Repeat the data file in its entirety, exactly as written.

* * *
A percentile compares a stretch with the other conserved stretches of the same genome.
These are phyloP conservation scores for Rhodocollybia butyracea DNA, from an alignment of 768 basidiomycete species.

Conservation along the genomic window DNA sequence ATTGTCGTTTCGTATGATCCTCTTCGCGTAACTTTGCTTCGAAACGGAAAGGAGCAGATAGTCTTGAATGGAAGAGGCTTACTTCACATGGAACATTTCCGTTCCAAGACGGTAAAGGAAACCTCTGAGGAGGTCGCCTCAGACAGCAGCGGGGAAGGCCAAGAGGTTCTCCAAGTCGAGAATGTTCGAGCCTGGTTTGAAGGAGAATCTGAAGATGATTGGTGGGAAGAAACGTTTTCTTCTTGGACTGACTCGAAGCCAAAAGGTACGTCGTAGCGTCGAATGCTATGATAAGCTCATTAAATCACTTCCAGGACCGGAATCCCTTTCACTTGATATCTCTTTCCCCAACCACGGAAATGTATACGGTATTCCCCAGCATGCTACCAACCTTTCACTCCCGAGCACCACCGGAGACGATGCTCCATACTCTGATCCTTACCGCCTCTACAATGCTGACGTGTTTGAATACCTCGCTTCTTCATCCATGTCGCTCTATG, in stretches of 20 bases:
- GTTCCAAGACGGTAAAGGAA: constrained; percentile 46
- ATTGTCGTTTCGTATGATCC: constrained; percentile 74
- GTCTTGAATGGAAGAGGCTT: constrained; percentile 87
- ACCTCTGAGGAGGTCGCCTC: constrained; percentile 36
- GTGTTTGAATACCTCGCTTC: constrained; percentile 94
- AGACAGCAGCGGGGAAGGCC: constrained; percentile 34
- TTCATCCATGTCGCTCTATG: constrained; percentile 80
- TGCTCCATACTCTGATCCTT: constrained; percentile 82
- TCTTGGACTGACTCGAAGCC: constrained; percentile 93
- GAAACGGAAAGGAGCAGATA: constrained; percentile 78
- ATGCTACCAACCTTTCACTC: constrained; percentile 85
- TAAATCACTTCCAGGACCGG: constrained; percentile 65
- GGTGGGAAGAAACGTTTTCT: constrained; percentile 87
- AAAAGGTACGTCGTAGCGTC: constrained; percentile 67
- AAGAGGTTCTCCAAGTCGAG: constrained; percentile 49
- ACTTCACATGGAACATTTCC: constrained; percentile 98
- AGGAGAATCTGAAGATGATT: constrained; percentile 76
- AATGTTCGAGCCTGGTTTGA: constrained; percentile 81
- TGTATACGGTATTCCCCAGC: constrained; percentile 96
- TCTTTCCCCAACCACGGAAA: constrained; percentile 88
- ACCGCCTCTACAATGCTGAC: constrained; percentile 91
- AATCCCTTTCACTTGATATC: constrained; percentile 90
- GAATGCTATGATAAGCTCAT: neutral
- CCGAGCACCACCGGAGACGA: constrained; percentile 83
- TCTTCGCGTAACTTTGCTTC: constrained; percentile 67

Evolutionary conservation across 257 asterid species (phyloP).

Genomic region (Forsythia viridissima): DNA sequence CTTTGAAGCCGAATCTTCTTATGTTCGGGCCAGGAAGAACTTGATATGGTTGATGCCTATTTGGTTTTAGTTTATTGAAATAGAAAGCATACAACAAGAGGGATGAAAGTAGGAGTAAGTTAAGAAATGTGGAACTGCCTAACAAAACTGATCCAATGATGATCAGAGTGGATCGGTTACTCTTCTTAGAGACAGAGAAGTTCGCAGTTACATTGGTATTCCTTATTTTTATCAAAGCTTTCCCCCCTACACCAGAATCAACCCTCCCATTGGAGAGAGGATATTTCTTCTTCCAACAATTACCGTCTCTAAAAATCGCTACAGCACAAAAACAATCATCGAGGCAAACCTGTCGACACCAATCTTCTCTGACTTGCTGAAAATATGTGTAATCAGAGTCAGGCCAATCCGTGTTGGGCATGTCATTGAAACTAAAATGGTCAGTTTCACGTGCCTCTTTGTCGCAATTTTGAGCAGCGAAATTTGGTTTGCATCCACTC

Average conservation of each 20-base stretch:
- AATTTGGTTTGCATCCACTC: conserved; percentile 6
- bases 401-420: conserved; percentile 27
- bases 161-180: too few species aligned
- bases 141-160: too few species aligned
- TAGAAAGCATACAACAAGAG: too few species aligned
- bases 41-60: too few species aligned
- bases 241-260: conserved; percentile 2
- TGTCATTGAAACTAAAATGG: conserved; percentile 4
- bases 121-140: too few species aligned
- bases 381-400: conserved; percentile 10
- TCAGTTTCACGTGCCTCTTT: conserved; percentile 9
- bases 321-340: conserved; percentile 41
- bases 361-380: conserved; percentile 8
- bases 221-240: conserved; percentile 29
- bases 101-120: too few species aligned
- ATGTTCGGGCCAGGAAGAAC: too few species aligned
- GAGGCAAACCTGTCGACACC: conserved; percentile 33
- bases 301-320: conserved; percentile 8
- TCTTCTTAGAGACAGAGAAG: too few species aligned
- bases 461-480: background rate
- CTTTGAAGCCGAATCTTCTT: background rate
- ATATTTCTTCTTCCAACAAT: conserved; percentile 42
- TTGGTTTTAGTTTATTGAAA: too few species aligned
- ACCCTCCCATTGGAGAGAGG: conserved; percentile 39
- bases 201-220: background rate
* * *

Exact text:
A percentile compares a stretch with the other conserved stretches of the same genome.
These are phyloP conservation scores for Rhodocollybia butyracea DNA, from an alignment of 768 basidiomycete species.

Conservation along the genomic window DNA sequence ATTGTCGTTTCGTATGATCCTCTTCGCGTAACTTTGCTTCGAAACGGAAAGGAGCAGATAGTCTTGAATGGAAGAGGCTTACTTCACATGGAACATTTCCGTTCCAAGACGGTAAAGGAAACCTCTGAGGAGGTCGCCTCAGACAGCAGCGGGGAAGGCCAAGAGGTTCTCCAAGTCGAGAATGTTCGAGCCTGGTTTGAAGGAGAATCTGAAGATGATTGGTGGGAAGAAACGTTTTCTTCTTGGACTGACTCGAAGCCAAAAGGTACGTCGTAGCGTCGAATGCTATGATAAGCTCATTAAATCACTTCCAGGACCGGAATCCCTTTCACTTGATATCTCTTTCCCCAACCACGGAAATGTATACGGTATTCCCCAGCATGCTACCAACCTTTCACTCCCGAGCACCACCGGAGACGATGCTCCATACTCTGATCCTTACCGCCTCTACAATGCTGACGTGTTTGAATACCTCGCTTCTTCATCCATGTCGCTCTATG, in stretches of 20 bases:
- GTTCCAAGACGGTAAAGGAA: constrained; percentile 46
- ATTGTCGTTTCGTATGATCC: constrained; percentile 74
- GTCTTGAATGGAAGAGGCTT: constrained; percentile 87
- ACCTCTGAGGAGGTCGCCTC: constrained; percentile 36
- GTGTTTGAATACCTCGCTTC: constrained; percentile 94
- AGACAGCAGCGGGGAAGGCC: constrained; percentile 34
- TTCATCCATGTCGCTCTATG: constrained; percentile 80
- TGCTCCATACTCTGATCCTT: constrained; percentile 82
- TCTTGGACTGACTCGAAGCC: constrained; percentile 93
- GAAACGGAAAGGAGCAGATA: constrained; percentile 78
- ATGCTACCAACCTTTCACTC: constrained; percentile 85
- TAAATCACTTCCAGGACCGG: constrained; percentile 65
- GGTGGGAAGAAACGTTTTCT: constrained; percentile 87
- AAAAGGTACGTCGTAGCGTC: constrained; percentile 67
- AAGAGGTTCTCCAAGTCGAG: constrained; percentile 49
- ACTTCACATGGAACATTTCC: constrained; percentile 98
- AGGAGAATCTGAAGATGATT: constrained; percentile 76
- AATGTTCGAGCCTGGTTTGA: constrained; percentile 81
- TGTATACGGTATTCCCCAGC: constrained; percentile 96
- TCTTTCCCCAACCACGGAAA: constrained; percentile 88
- ACCGCCTCTACAATGCTGAC: constrained; percentile 91
- AATCCCTTTCACTTGATATC: constrained; percentile 90
- GAATGCTATGATAAGCTCAT: neutral
- CCGAGCACCACCGGAGACGA: constrained; percentile 83
- TCTTCGCGTAACTTTGCTTC: constrained; percentile 67

Evolutionary conservation across 257 asterid species (phyloP).

Genomic region (Forsythia viridissima): DNA sequence CTTTGAAGCCGAATCTTCTTATGTTCGGGCCAGGAAGAACTTGATATGGTTGATGCCTATTTGGTTTTAGTTTATTGAAATAGAAAGCATACAACAAGAGGGATGAAAGTAGGAGTAAGTTAAGAAATGTGGAACTGCCTAACAAAACTGATCCAATGATGATCAGAGTGGATCGGTTACTCTTCTTAGAGACAGAGAAGTTCGCAGTTACATTGGTATTCCTTATTTTTATCAAAGCTTTCCCCCCTACACCAGAATCAACCCTCCCATTGGAGAGAGGATATTTCTTCTTCCAACAATTACCGTCTCTAAAAATCGCTACAGCACAAAAACAATCATCGAGGCAAACCTGTCGACACCAATCTTCTCTGACTTGCTGAAAATATGTGTAATCAGAGTCAGGCCAATCCGTGTTGGGCATGTCATTGAAACTAAAATGGTCAGTTTCACGTGCCTCTTTGTCGCAATTTTGAGCAGCGAAATTTGGTTTGCATCCACTC

Average conservation of each 20-base stretch:
- AATTTGGTTTGCATCCACTC: conserved; percentile 6
- bases 401-420: conserved; percentile 27
- bases 161-180: too few species aligned
- bases 141-160: too few species aligned
- TAGAAAGCATACAACAAGAG: too few species aligned
- bases 41-60: too few species aligned
- bases 241-260: conserved; percentile 2
- TGTCATTGAAACTAAAATGG: conserved; percentile 4
- bases 121-140: too few species aligned
- bases 381-400: conserved; percentile 10
- TCAGTTTCACGTGCCTCTTT: conserved; percentile 9
- bases 321-340: conserved; percentile 41
- bases 361-380: conserved; percentile 8
- bases 221-240: conserved; percentile 29
- bases 101-120: too few species aligned
- ATGTTCGGGCCAGGAAGAAC: too few species aligned
- GAGGCAAACCTGTCGACACC: conserved; percentile 33
- bases 301-320: conserved; percentile 8
- TCTTCTTAGAGACAGAGAAG: too few species aligned
- bases 461-480: background rate
- CTTTGAAGCCGAATCTTCTT: background rate
- ATATTTCTTCTTCCAACAAT: conserved; percentile 42
- TTGGTTTTAGTTTATTGAAA: too few species aligned
- ACCCTCCCATTGGAGAGAGG: conserved; percentile 39
- bases 201-220: background rate